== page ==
Roving thoughts and provocations

New York Schools: The Roar of the Charters

Diane Ravitch

Bryan Smith/ZUMA Press/Corbis

New York City’s charter schools enroll only 6 percent of the student population. Contrary to popular myth, they are more racially segregated than public schools and performed no better on state tests. How, then, did a privately managed school franchise that serves a tiny portion of New York families manage to hijack the education reforms of a new mayor with a huge popular mandate?

Sex: The Terror and the Boredom

J. Hoberman

Christian Geisnaes/Magnolia Pictures

Although too capricious (or should we say promiscuous?) to be a taxonomy, Lars von Trier’s Nymphomaniac is designed to illustrate and exhaust every popular theory of nymphomania, including, of course, the idea that the condition exists only as a male fantasy.

Escaping Beirut

Robyn Creswell

Ferdinando Scianna/Magnum Photos

In Rabih Alameddine’s An Unnecessary Woman, the narrator is a septuagenarian literary translator in Beirut—“the Elizabeth Taylor of cities,” as she calls it, “insane, beautiful, tacky, falling apart.” But Aaliya does not feel at home in her native city. For most of the novel, she walks through her neighborhood in West Beirut, remembering past lovers and favorite books.

Chinese Atheists? What the Pew Survey Gets Wrong

Ian Johnson

How Hwee Young/epa/Corbis

According to a new opinion survey by the Pew Research Center, only 14 percent of Chinese think that belief in God is necessary for morality—the lowest percentage in any country. But if there’s one trend in China that is hard to miss, it’s the growing number who are taking part in organized religion. Could it be that the Pew study asks the wrong question?


Charles Simic

Jerome Sessini/Magnum Photos

Every time I see a large crowd on TV demonstrating against some autocratic government, I have mixed feelings: admiration for their willingness and bravery to take a stand, and a foreboding that nothing will come of it. I’ve watched too many worthy causes fizzle out over the years. But even by that grim reality the defeat of democracy movements across the Middle East and North Africa is staggering.

Quiet, Sensuous Piero

Sanford Schwartz

Gemäldegalerie, Staatliche Museen zu Berlin

The Metropolitan Museum of Art’s “Piero della Francesca: Personal Encounters,” is the first ever exhibition about Piero’s devotional works. They are small-size paintings created for bedrooms or set-apart areas in the home. In spirit they take us to much the same austere and bare-bones realm as his more public pictures. Yet they present more directly and pleasurably the qualities that make Piero such a special figure, even by the heady standards of the fifteenth century, when so many Italian and Flemish artists, were finding one personal way after another to portray the actual, corporeal world they lived in.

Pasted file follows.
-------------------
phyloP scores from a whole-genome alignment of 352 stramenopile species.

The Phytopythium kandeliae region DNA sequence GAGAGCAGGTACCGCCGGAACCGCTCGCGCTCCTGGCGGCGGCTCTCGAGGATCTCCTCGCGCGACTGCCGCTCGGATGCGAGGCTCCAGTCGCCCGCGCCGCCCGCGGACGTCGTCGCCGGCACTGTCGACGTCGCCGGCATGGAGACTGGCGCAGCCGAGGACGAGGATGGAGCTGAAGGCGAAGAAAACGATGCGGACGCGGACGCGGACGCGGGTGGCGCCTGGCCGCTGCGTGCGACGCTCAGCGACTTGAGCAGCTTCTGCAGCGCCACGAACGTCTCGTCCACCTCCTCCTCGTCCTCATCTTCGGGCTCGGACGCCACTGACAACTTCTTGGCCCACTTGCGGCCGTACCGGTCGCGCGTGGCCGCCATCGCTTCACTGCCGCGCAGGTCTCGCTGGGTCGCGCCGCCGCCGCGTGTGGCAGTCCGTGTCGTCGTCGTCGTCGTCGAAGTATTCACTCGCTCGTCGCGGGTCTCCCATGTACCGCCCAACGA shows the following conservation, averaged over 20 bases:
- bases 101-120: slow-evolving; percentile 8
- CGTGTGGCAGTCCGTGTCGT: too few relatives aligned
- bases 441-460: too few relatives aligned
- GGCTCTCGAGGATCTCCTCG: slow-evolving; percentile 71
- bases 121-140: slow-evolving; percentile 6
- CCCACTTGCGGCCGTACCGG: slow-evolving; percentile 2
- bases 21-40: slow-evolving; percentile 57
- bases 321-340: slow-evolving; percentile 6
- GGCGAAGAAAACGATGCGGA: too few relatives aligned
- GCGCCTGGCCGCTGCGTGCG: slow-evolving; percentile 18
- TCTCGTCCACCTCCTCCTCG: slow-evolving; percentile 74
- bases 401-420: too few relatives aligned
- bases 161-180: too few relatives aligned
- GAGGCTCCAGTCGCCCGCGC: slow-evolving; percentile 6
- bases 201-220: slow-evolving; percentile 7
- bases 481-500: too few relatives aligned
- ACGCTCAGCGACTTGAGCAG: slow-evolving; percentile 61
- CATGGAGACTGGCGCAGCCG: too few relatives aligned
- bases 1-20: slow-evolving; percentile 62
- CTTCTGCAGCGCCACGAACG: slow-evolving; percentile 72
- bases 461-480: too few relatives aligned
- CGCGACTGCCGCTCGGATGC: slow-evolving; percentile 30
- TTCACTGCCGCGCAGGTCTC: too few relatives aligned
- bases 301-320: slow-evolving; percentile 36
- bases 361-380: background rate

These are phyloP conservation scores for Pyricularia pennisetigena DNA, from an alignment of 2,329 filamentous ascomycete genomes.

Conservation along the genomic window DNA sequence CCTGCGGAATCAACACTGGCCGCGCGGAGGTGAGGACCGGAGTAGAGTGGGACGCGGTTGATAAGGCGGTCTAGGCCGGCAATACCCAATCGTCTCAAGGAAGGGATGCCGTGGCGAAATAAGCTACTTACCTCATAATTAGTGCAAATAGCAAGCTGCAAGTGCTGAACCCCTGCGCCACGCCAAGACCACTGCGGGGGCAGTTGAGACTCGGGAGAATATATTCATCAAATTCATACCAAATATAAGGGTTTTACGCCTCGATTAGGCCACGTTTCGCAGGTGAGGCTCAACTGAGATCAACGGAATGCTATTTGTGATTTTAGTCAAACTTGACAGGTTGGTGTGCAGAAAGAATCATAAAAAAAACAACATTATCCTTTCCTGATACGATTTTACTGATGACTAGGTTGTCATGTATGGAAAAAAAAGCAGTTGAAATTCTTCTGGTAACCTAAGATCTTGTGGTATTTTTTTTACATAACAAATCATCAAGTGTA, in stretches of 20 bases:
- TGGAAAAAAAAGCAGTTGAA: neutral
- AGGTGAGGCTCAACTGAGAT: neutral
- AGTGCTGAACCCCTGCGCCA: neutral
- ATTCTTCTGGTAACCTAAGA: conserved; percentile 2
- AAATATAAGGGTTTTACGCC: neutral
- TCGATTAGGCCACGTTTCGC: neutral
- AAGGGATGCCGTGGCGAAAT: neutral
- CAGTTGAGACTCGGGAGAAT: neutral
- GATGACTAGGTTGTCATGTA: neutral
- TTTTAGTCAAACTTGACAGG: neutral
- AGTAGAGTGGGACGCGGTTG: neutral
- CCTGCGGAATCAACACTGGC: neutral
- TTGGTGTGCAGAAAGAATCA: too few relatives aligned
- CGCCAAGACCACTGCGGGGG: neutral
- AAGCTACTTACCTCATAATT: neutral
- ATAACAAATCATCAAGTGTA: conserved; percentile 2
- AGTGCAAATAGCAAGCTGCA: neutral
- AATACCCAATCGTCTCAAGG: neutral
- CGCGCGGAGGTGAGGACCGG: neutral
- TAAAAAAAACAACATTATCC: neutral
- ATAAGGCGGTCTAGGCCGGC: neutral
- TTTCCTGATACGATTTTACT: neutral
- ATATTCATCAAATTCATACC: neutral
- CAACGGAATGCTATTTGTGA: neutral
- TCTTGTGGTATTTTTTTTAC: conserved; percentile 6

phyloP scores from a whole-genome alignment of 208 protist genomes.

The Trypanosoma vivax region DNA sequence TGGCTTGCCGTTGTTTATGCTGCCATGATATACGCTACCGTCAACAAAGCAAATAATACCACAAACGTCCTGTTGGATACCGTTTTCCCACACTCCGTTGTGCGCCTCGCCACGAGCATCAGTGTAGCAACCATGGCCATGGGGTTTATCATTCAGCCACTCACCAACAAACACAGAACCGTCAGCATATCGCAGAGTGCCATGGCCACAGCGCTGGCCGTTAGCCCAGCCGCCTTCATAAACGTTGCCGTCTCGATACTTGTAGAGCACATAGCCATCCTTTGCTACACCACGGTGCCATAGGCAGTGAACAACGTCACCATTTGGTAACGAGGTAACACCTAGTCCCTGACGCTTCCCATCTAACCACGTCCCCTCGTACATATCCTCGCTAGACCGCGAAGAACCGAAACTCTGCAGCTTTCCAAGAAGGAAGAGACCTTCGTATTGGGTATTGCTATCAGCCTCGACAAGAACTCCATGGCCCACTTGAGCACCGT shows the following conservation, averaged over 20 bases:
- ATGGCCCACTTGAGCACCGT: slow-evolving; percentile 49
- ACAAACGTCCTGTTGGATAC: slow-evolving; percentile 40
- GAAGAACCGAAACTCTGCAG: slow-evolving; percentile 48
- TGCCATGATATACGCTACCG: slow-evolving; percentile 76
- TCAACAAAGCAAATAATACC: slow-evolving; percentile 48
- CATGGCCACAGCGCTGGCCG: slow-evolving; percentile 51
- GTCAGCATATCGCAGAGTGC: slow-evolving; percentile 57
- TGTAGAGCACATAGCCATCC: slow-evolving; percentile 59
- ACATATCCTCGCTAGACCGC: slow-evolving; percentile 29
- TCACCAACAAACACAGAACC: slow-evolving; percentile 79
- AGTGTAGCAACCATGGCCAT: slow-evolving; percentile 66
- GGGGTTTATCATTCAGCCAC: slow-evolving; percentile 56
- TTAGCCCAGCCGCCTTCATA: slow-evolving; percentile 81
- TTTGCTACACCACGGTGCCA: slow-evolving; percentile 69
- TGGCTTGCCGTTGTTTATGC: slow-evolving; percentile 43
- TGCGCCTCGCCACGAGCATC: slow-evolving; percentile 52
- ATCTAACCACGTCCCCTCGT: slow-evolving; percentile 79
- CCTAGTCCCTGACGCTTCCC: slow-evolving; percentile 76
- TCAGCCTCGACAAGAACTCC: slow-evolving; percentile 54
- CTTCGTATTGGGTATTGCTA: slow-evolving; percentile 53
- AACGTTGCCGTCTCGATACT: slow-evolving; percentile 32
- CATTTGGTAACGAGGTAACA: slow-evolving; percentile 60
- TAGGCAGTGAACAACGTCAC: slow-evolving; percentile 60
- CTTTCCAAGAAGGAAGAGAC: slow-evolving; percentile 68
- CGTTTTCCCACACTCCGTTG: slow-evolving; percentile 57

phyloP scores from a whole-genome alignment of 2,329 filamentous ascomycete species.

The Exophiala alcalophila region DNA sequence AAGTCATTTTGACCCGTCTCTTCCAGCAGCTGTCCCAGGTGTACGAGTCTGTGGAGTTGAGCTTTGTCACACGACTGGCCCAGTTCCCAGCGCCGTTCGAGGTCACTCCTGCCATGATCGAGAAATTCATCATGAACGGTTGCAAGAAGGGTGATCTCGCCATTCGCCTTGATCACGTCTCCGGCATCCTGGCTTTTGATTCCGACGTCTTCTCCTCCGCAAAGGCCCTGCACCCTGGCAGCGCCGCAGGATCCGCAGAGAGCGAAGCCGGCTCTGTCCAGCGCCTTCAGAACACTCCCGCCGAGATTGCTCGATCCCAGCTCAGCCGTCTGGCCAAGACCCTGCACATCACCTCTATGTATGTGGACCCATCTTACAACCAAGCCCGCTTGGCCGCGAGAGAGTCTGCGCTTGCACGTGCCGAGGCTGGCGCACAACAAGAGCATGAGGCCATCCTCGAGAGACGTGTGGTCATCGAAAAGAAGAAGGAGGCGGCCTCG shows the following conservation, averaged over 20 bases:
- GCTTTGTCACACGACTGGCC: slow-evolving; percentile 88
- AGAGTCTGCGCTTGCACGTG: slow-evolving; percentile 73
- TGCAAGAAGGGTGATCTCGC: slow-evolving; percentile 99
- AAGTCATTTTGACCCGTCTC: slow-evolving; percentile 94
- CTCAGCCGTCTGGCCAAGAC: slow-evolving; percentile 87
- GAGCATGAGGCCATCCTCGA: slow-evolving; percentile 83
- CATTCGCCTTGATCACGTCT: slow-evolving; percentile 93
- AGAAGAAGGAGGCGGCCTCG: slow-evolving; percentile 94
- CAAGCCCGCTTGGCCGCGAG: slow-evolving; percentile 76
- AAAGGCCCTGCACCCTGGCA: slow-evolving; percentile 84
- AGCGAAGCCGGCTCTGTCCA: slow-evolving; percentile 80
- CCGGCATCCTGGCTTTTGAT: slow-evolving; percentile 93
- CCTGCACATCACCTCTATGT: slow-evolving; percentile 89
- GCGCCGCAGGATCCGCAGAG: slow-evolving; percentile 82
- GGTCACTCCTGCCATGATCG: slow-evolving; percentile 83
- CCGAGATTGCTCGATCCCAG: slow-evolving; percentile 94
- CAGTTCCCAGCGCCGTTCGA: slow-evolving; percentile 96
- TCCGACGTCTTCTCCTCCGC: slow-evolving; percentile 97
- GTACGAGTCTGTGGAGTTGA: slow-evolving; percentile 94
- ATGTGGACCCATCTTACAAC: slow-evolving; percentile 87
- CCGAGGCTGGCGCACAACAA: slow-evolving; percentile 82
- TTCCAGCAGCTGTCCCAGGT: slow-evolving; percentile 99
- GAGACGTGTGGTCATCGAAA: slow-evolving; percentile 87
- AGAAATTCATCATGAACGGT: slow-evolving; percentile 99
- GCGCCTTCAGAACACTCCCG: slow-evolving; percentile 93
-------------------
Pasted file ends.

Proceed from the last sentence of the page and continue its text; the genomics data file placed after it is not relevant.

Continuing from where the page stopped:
Where I’m Reading From

Tim Parks

Fine Art Images/Heritage Images/Getty Images

Books began, in my case, when my parents read to me, so I knew from the start that reading must be a “good” thing. Later I exploited this faith of theirs in the essential goodness of literature to plot my escape from the suffocating world in which they lived. It was perfectly clear to me in adolescence that each member of the family would choose quite different books, and that what you were reading inevitably declared where you stood on the things that mattered in our house. You had to be careful when you chose to share a book.

Egypt: Face to Face

Yasmine El Rashidi

Shirin Neshat/Gladstone Gallery, New York and Brussels

For those of us who were part of Egypt’s revolution, Iranian artist Shirin Neshat’s new series of works, “Our House Is On Fire,” captures a reality that surrounds us, yet has been all but overlooked in the continuing story of the Arab uprisings: the reality of a country struggling with despair.

Spring Is Far Behind

Christopher Benfey

Jonas Bendiksen/Magnum Photos

So much of reading is anticipation. So much of spring is the longing for spring.

Chaucer says, “Aprille with his shoures soote” is the time when “longen folk to goon on pilgrimages.” I myself long to goon on a pilgrimage.

The CIA’s Poisonous Tree

David Cole

David Levine

The legal doctrine that precludes reliance on evidence obtained from torture is called the “fruit of the poisonous tree” rule. But as the revelations that the CIA interfered with a Senate investigation of CIA abuses reflects, torture does far more than merely “taint” evidence. It corrupts all who touch it.